An exemplary embodiment of the present invention discloses a system and method for tracking. The system can include a radio frequency identification (RFID) blank with indicia printed thereon. The system may also have an RFID antenna and chip coupled with the RFID blank as well as a carrier web coupled to the RFID blank. Further embodiments of the system have a laminated seal disposed over the RFID blank, RFID antenna and chip and carrier web after they are folded on top of each other to form an RFID tag. Also, the system may involve a container that contains items and into which the RFID tag is disposed and a lid that seals the container. The RFID tag may then be utilized to store information regarding the container.
Another exemplary embodiment of the invention refers to a method of supplying data for contents housed in a container. The method can include printing indicia on an outside portion of a plurality of blanks as well as placing radio frequency identification (RFID) antennas and chips on an inside portion of the plurality of blanks. The method may further include the steps of placing the plurality of blanks on a carrier web, folding the plurality of blanks onto themselves and laminating the plurality of blanks. Further embodiments of the method involve separating individual blanks from the plurality of blanks to form individual RFID tags and then placing an RFID tag into a container. Also, the method can include the step of preventing tampering with the RFID tag by sealing the container.
Yet another exemplary embodiment of the invention refers to a method of preventing tampering with an RFID tag. This method may include means for providing a radio frequency identification (RFID) substrate and means for printing human-readable indicia on the RFID substrate. This method may also have means for disposing a RFID chip and antenna on the RFID substrate to form an RFID tag in addition to means for sealing the RFID tag against outside elements. Finally, this method can utilize means for disposing the RFID tag in a container and means for sealing the container.
Advantages of embodiments of the present invention will be apparent from the following detailed description of the exemplary embodiments thereof, which description should be considered in conjunction with the accompanying drawings in which like numerals indicate like elements, in which:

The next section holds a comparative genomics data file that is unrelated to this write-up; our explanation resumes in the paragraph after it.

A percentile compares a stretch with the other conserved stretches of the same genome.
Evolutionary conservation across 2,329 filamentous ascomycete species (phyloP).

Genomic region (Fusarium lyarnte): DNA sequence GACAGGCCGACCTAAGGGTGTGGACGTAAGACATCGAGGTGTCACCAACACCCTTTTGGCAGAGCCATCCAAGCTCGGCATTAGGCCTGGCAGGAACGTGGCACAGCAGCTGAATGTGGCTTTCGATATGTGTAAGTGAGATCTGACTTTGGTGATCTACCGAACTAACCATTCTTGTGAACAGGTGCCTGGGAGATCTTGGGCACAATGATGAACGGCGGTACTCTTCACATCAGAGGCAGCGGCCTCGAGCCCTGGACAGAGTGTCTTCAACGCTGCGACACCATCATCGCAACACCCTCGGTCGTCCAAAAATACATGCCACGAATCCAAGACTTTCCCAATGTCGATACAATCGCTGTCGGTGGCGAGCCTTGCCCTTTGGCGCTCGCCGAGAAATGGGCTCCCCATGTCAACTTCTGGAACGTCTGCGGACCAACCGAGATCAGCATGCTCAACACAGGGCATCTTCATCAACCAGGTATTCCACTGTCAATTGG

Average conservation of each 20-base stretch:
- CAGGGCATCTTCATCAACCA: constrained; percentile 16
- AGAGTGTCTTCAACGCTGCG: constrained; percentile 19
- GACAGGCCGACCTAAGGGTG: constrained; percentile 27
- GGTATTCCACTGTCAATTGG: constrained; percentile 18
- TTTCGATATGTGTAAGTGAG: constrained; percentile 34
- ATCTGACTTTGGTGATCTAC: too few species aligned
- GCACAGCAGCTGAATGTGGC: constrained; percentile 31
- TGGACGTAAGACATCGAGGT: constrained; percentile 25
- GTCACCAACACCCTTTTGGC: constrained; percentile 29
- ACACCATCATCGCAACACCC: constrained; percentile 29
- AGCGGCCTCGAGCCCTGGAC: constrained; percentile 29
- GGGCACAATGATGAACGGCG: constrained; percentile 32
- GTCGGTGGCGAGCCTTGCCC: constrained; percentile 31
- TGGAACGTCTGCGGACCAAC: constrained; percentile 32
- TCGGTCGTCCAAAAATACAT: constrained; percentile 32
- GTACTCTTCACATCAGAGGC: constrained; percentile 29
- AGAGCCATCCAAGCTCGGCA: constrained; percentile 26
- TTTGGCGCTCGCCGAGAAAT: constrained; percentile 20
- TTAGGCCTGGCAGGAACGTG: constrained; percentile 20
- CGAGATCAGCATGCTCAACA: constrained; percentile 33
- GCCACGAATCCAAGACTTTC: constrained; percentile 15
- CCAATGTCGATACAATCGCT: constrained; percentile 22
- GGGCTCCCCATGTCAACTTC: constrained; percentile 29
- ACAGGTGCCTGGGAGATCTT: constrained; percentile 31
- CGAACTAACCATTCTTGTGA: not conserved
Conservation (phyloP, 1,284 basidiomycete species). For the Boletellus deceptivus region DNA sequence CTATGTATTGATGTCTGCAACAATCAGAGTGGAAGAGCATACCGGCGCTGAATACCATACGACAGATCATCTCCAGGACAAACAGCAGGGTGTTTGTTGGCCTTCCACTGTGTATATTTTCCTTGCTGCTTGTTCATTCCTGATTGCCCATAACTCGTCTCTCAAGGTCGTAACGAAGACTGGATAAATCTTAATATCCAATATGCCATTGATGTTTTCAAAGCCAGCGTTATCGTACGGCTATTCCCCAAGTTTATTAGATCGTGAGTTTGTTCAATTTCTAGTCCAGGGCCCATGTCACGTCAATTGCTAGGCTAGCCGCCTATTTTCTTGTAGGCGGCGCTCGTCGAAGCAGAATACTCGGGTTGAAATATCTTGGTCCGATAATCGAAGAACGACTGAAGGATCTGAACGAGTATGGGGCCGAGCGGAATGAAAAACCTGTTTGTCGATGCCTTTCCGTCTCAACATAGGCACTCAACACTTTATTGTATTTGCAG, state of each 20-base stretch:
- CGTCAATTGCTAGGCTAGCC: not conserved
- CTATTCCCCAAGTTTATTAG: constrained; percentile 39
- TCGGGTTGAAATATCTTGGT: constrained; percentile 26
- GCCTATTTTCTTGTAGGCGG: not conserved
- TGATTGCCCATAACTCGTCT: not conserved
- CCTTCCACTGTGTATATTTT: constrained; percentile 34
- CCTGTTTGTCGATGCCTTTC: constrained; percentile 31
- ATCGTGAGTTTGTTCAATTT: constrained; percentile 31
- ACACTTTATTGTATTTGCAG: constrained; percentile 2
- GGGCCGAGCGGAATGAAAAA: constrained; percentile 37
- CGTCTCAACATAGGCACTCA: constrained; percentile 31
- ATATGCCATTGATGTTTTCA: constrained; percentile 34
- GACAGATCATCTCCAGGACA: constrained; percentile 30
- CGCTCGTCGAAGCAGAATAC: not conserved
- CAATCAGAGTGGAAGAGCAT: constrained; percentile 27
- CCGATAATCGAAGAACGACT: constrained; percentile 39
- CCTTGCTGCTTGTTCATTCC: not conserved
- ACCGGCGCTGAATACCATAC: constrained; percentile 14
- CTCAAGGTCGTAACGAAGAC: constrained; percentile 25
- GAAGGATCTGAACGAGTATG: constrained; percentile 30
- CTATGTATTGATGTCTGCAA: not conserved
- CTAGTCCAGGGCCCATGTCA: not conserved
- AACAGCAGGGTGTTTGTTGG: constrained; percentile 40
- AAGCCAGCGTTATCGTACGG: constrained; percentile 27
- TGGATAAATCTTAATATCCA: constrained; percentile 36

Aspects of the invention are disclosed in the following description and related drawings directed to specific embodiments of the invention. Alternate embodiments may be devised without departing from the spirit or the scope of the invention. Additionally, well-known elements of exemplary embodiments of the invention will not be described in detail or will be omitted so as not to obscure the relevant details of the invention. Further, to facilitate an understanding of the description, discussion of several terms used herein follows.
The word “exemplary” is used herein to mean “serving as an example, instance, or illustration.” Any embodiment described herein as “exemplary” is not necessarily to be construed as preferred or advantageous over other embodiments. Likewise, the term “embodiments of the invention” does not require that all embodiments of the invention include the discussed feature, advantage or mode of operation.
Generally referring to
In a first exemplary embodiment, as shown in
Referring back to
In some further exemplary embodiments, in step 206, an antenna and chip 110 for an RFID tag may be placed on an inside portion 108 of an individual blank 100. The antenna and chip 110 may be of any type of RFID chip known to one having ordinary skill in the art. The antenna may be used to received data for the RFID chip or transmit data from the RFID chip, as is well known in the art. Also, in further exemplary embodiments, the inside portion 108 on which an antenna and a chip for an RFID tag may be an inner construction of the RFID tag, for example a portion of the tag that may not be visible after the final assembly of the tag is completed. After the placement of the antenna and chip 110 onto the blank 100 in step 206, the blank 100 may be placed on a carrier web (indicated in phantom in
In a further exemplary embodiment, the blank 100 and the carrier web to which it is adhered may be folded on themselves in step 210. The folding may be performed sequentially, for example, with each blank 100 being folded one-by-one, or substantially simultaneously, whereby a continuous string of blanks, such as that described earlier, may be folded as the web of blanks is fed past a nip to complete the folding or simultaneously where an entire series, such as ten or more are folded. The folding of a blank 100 may be performed so that the RFID antenna and chip 110 are disposed on an interior portion of the folded blank 100 and so that printed indicia 102 and 104 appear on an exterior portion of the folded blank 100. Following the folding in step 210, the folded blank 100 may be laminated in step 212. Alternatively, the folding and lamination may occur substantially simultaneously with the blank being disposed on the laminating film.